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Interview: Yo-Janda

Aloof aims to shine a light on the best brands and companies operating in the independent market right now, from all over the world. Those under the radar of the wider consciousness but with great stories to tell and a unique perspective on the nuts and bolts of building a brand.

Aloof sat down with Manny, the brains behind Yo-Janda and co-founder of the new and exciting Mush Studio, alongside his partner, Kushiaania and their cat, Kubo. With a background in Graphic Design & Illustration, we spoke to Manny about how relocating influenced his work, creating characters and being inspired by brands with a strong illustrative voice.

Aloof Studio (AS): What is your preferred choice of equipment/tools when it comes to making your work?

Yo-Janda (YJ): I’ve always been confident drawing with black pen, using pencil is too much pressure to create something perfect! I also love using Illustrator to bring my work to life but when I’ve been staring at my screen all day at work, using pen and loose paper is definitely refreshing. I’ve also picked up a new hobby of working in sculpture and messing around with clay. I try to stay away from paint- it never seems to end well.

AS: Who and what are the biggest influences on your work?

YJ: I get inspiration from all sorts of things. It could be a cartoon on the TV, a clever lyric, phrase, or even a joke I’ve heard. I get inspiration from artists like Jean Jullien and Christoph Niemann who create work that have both humour and a strong message within a simple illustration. I also find inspiration in clothing brands that really connect with the world of Illustration. I remember watching the documentary Carhartt WIP: The Big Geezers Tour 2007 and being blown away by this crew of illustrators from all walks of life coming together, slapping up artwork on a European road trip and thinking to myself "I’d love to be part of something like this!"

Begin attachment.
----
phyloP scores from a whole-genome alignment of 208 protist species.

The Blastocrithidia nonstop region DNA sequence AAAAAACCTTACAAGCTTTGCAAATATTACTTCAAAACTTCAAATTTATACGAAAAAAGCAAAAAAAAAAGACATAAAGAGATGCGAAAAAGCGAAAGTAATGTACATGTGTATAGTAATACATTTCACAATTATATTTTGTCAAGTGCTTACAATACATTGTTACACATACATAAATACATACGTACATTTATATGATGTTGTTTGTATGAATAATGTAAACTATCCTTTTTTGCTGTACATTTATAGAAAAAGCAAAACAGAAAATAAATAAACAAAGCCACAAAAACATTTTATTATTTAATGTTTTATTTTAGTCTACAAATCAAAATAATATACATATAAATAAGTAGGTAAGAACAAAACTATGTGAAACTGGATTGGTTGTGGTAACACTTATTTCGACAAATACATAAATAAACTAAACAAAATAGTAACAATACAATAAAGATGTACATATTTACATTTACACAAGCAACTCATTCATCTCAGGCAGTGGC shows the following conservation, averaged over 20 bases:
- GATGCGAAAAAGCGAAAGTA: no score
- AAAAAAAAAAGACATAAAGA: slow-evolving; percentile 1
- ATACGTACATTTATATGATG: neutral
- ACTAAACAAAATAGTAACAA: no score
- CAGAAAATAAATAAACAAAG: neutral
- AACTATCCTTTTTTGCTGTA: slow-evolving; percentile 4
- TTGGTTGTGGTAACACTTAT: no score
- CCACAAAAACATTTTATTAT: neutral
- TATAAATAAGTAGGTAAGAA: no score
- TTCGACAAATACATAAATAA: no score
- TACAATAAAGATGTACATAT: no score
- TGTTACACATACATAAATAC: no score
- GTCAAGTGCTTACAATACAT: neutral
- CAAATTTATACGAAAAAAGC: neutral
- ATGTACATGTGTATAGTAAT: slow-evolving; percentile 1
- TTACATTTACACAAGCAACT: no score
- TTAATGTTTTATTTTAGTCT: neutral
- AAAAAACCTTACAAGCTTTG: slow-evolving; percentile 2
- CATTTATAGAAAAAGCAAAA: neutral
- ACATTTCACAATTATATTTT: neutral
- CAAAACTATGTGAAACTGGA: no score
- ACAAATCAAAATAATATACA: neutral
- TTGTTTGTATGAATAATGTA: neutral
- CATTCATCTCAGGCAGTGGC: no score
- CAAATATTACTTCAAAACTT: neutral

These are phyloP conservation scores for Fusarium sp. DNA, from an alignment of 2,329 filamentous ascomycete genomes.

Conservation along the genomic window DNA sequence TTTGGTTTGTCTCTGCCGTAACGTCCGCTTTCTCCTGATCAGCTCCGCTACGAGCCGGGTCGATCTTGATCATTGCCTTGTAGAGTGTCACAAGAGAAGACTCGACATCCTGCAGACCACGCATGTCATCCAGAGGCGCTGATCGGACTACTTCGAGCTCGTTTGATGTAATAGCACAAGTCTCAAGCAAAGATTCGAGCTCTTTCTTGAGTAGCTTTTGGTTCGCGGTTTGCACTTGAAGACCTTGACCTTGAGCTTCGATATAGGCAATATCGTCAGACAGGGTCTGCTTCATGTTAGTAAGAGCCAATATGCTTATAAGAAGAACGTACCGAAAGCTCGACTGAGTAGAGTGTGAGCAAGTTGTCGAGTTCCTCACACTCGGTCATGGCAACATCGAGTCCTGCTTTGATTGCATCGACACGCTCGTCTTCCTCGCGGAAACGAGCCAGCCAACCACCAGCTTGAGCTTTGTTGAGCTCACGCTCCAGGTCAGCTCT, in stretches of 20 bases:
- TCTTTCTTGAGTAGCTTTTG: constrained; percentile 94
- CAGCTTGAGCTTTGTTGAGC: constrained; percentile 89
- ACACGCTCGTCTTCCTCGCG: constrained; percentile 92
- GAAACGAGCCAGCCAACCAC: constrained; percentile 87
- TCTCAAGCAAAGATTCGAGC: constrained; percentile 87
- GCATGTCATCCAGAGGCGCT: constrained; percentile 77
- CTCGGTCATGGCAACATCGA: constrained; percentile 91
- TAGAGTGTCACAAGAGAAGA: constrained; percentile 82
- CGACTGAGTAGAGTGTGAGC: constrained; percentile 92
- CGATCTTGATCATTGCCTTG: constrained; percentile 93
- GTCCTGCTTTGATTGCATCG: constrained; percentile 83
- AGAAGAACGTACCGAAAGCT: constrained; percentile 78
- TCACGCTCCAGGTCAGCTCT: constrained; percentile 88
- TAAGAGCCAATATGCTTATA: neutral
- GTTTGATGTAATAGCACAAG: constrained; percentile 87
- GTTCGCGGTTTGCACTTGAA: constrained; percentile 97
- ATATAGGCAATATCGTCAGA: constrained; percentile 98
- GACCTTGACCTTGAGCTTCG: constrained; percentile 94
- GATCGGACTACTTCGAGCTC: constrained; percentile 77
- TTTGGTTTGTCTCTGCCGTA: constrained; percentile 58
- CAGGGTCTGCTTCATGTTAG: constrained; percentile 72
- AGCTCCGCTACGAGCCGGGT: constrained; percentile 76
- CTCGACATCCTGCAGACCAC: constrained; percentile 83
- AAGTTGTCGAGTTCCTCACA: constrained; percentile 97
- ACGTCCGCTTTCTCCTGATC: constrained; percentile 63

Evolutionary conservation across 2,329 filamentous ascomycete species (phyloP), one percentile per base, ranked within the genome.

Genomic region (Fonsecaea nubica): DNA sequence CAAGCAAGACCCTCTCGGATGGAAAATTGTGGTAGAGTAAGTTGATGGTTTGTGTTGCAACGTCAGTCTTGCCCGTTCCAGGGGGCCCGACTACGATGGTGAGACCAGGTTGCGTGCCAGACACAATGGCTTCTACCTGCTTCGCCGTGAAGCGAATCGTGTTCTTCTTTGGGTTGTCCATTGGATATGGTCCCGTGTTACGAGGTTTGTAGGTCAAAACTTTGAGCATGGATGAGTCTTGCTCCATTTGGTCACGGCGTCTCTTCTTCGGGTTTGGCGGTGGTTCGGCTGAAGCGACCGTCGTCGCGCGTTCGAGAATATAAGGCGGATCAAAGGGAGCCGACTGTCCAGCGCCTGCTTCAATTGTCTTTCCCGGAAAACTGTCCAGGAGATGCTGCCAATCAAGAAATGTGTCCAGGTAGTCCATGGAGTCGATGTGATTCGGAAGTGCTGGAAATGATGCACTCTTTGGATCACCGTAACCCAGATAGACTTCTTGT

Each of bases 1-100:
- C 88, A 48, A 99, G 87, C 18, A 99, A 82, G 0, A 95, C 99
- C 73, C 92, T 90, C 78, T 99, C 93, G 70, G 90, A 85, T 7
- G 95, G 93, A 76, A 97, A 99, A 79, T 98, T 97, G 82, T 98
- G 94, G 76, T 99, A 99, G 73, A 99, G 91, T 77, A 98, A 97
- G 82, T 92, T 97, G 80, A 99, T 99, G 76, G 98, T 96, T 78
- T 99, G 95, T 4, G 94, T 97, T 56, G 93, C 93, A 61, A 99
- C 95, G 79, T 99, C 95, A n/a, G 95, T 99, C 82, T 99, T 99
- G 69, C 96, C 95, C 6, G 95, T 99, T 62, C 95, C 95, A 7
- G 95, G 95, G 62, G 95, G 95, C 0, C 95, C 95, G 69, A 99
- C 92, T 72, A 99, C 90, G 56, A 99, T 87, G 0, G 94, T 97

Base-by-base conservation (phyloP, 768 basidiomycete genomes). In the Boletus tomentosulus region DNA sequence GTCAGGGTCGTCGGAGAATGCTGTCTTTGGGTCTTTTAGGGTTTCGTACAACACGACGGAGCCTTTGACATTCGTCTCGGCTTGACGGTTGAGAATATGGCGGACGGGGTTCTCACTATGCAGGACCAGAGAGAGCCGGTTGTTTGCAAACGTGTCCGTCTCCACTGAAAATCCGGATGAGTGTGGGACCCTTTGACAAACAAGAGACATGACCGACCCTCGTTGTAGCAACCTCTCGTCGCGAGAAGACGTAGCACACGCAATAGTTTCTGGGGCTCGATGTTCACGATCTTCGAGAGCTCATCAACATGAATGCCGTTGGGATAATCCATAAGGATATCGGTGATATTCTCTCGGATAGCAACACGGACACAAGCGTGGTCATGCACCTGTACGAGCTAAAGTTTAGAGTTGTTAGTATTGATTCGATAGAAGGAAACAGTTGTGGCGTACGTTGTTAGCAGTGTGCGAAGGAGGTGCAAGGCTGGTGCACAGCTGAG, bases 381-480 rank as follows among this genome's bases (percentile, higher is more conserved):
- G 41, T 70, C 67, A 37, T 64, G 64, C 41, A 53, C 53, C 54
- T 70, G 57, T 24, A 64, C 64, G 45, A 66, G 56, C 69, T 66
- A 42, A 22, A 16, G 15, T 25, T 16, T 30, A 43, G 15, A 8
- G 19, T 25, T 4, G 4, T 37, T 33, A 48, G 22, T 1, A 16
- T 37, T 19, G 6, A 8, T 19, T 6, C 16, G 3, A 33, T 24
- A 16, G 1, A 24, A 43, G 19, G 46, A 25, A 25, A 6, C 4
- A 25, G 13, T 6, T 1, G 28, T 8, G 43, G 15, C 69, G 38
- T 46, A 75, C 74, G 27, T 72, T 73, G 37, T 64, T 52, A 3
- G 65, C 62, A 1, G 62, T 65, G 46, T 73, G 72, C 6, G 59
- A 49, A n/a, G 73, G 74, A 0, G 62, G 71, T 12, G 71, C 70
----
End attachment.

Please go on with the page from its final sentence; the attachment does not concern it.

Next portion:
Also, seeing brands like Stussy and Human Made, who have such strong illustrative voices is amazing, and I’m continuously inspired by the relationship illustration has with streetwear.

AS: Do you feel like being from London has had a big impact on your work?

YJ: I’m not actually from London originally. I was born in Birmingham and moved many times before landing in good ol’ South London. It has definitely impacted my work, mainly because of the people I’m surrounded by. The city is full of creative thinkers and I think being here has made me see why it’s important to find your own voice in an already saturated scene. London has definitely helped me grow and I don’t plan on moving away anytime soon.

AS: Carhartt and Nike feature quite heavily in your drawings and otherwise on your feed. How important is Menswear to your work?

YJ: I have a strong interest in Menswear when it comes to my character illustrations but I can only draw the fashion I surround myself with. I don’t think I could draw a character in the latest Yeezy’s, but I can definitely draw one in some beat-up Converse. I’m a big fan of Carhartt and I think their logo just makes everything look cool. I remember back in the day putting a Carhartt sticker on my shitty notebook and thinking “now that looks cool!”

The type of Menswear I find interesting is the sort of style I was drawn to when moving to London, my friends were wearing the coolest headwear I’d ever seen and were talking about trainers like they were celebrities. I find that the creative and streetwear scenes play off each other so much and I like to explore that within my work.

AS: Your style flicks between quite detailed illustrations, to much looser, throw-up graffiti-esque pieces. Does the concept in your head define how you think something should look? Or is it a much more organic process of trying things out in different styles before finding the right one?